Revenge by Bombing
Waco stayed on McVeigh’s mind long after the incident was over. He revisited the Mount Carmel Center site in February 1994, taking photos of the ruins that were later recovered by FBI agents. Material about the Waco incident was also found in an envelope of political documents inside McVeigh’s getaway car after the bombings.
McVeigh listed April 19, the date of the Waco fire, as his birthday on a fake driver’s license that he used to rent the truck for the bombing, according to The Oklahoman. The bombings themselves took place on April 19, 1995, a date McVeigh chose deliberately.
“April 19 was the end date of Waco, and I don’t think there’s a larger statement on how strongly that made an impression on him other than two years later that’s the date of the bombings,” said Jody Lyneé Madeira, author of Killing McVeigh: The Death Penalty and the Myth of Closure.
When the bomb went off at Oklahoma City, McVeigh was two blocks away, reciting lyrics from the Bad Company song “Dirty for Dirty.” The reason, he later explained, was: “What the U.S. government did to Waco and Ruby Ridge was dirty, and I gave dirty back to them at Oklahoma City.”
Condemned by Branch Davidians
McVeigh, who was arrested the day of the bombing, was executed for his crimes on June 11, 2001. In media interviews before his execution, McVeigh repeatedly cited Waco as one of the reasons for the attack. “Their actions in Waco, Texas, were wrong,” he said of the FBI, calling the incident a “good example” of misdeeds committed by the federal government.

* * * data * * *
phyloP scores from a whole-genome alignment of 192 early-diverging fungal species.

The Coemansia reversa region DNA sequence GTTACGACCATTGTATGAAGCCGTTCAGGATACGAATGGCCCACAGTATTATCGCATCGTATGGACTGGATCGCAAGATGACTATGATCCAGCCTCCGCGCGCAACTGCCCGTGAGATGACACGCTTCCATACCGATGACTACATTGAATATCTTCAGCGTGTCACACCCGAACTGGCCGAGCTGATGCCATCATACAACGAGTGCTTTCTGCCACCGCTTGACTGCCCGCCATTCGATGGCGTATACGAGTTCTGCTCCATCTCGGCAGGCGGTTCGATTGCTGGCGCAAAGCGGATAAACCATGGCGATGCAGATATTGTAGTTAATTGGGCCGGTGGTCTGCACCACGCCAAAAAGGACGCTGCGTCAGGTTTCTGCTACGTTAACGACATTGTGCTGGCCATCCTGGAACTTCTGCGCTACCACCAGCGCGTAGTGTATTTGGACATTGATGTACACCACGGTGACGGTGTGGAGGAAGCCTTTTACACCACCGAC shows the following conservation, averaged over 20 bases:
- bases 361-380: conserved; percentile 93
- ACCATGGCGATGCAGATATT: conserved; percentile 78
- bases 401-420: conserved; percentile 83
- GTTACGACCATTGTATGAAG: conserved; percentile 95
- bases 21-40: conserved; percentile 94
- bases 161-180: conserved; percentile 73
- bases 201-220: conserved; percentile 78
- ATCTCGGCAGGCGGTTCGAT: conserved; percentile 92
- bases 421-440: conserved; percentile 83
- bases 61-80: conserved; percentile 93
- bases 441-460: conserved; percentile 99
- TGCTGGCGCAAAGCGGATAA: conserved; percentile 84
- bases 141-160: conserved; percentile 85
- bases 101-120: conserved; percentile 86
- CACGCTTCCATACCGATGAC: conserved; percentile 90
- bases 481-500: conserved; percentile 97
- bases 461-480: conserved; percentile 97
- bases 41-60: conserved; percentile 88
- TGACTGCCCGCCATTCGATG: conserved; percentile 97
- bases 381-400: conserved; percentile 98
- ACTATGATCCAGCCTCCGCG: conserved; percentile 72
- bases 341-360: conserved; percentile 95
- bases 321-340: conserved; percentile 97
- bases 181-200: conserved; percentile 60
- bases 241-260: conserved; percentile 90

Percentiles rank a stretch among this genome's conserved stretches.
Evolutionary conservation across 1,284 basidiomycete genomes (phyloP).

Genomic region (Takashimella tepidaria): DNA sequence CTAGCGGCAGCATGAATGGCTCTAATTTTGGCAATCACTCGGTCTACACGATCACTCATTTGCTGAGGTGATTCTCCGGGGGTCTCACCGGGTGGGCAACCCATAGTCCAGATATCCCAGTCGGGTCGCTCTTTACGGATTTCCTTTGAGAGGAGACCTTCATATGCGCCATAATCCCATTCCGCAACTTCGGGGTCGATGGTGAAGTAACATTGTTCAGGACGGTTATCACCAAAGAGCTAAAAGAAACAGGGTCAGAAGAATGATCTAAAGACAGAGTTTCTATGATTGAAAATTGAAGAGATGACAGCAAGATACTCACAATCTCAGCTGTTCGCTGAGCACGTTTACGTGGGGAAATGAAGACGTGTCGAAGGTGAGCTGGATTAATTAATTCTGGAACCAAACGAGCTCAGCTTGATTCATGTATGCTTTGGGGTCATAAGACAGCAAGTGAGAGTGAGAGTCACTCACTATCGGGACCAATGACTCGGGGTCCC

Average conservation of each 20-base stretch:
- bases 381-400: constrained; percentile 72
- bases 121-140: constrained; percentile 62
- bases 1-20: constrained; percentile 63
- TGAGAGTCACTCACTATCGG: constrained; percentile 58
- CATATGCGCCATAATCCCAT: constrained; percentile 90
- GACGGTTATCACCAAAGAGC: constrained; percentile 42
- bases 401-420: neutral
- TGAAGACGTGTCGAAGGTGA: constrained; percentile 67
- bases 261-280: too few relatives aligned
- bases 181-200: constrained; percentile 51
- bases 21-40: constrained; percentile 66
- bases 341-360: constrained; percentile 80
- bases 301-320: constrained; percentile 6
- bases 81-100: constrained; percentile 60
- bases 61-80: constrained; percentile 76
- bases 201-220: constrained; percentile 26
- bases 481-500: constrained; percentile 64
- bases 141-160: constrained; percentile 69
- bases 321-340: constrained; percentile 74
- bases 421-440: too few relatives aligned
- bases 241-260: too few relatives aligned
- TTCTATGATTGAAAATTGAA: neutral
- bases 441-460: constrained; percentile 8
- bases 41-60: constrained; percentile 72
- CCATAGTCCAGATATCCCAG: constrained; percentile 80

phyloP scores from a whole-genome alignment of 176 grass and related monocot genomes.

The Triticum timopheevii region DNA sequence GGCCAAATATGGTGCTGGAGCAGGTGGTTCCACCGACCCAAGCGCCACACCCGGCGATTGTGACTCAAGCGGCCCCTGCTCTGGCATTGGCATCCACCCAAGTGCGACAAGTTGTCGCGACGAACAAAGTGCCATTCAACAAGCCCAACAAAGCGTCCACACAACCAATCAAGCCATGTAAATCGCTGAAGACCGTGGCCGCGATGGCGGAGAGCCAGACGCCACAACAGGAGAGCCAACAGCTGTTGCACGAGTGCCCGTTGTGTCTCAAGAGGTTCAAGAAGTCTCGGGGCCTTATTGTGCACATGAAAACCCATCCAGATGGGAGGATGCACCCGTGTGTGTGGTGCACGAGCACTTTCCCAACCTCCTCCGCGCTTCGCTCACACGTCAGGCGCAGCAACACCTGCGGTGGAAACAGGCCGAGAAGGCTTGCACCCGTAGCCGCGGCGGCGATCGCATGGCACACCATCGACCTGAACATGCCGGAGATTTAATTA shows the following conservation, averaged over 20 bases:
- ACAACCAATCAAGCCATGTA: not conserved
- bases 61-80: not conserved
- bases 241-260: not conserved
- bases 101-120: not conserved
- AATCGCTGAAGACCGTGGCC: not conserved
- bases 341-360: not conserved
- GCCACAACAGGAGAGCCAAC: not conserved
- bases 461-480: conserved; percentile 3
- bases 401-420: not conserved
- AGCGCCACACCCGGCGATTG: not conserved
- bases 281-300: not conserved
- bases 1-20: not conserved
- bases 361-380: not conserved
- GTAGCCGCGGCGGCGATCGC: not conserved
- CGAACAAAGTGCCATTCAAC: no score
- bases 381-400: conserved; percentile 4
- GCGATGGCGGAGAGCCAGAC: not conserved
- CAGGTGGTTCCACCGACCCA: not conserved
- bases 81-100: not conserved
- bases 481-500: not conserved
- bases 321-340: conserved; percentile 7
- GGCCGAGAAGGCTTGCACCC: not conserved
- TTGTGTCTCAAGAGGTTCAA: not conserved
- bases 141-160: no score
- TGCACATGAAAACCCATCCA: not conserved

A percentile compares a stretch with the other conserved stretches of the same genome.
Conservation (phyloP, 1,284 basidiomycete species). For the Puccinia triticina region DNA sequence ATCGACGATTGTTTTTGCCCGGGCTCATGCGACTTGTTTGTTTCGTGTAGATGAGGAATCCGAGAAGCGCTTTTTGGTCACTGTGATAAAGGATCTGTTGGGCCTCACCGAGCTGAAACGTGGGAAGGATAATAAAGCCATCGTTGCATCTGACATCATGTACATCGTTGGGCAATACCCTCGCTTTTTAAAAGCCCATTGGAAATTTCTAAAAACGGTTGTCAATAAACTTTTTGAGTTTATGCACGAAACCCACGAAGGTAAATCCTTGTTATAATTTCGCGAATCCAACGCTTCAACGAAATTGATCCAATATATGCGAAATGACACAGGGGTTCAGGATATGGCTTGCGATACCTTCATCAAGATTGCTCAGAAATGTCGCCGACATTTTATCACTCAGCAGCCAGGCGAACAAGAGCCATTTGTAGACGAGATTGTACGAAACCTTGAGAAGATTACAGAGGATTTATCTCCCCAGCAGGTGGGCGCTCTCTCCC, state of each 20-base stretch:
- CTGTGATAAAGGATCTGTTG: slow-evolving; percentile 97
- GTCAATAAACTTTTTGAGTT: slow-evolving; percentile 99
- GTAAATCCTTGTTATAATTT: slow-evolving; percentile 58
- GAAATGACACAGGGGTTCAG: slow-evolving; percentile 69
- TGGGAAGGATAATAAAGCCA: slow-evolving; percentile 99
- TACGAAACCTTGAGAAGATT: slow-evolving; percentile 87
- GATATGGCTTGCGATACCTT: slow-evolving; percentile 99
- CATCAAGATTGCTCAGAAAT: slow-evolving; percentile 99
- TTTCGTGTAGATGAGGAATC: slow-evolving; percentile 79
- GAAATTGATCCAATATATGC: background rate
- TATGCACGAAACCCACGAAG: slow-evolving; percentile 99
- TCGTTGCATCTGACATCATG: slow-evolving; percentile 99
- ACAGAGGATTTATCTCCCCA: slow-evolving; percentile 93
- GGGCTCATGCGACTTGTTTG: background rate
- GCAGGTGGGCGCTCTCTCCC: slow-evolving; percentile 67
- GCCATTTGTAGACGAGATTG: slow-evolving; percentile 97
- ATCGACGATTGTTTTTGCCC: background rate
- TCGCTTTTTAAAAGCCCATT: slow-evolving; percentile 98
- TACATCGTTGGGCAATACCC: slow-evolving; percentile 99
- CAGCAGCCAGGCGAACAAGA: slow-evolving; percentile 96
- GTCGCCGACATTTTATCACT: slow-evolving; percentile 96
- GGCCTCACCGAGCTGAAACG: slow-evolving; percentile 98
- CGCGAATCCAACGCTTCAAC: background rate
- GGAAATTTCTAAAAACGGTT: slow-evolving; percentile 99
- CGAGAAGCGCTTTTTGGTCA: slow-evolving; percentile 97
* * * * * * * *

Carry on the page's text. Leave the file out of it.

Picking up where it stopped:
Regardless of McVeigh’s feelings about Waco, members of the Branch Davidians have strongly condemned his actions. One faction of the religious group even erected a headstone at the Mount Carmel Center site memorializing “all the men, women, and children who were victimized and brutally slaughtered” in the bombing.
“I don’t mourn him, and we would never support what happened in Oklahoma City,” Sheila Martin, whose husband and four children died at Waco, told The New York Times. “I wish Timothy McVeigh had come and talked to us. If he really had all that anger, I would have told him to redirect it in a different way. I would have asked him to come and help rebuild our church.”
Clive Doyle, who escaped the Waco compound fire but lost his 18-year-old daughter in the blaze, added: “Retaliation is not what we’re about. And Tim McVeigh is not any sort of champion from our point of view.”
How to Watch the Upcoming Waco Shows
Waco: American Apocalypse streams on Netflix starting March 22. Watch the trailer below:
Waco: The Aftermath, streams on Showtime starting April 16. Watch the trailer below:
Colin McEvoy joined the Biography.com staff in 2023, and before that had spent 16 years as a journalist, writer, and communications professional. He is the author of two true crime books: Love Me or Else and Fatal Jealousy. He is also an avid film buff, reader, and lover of great stories.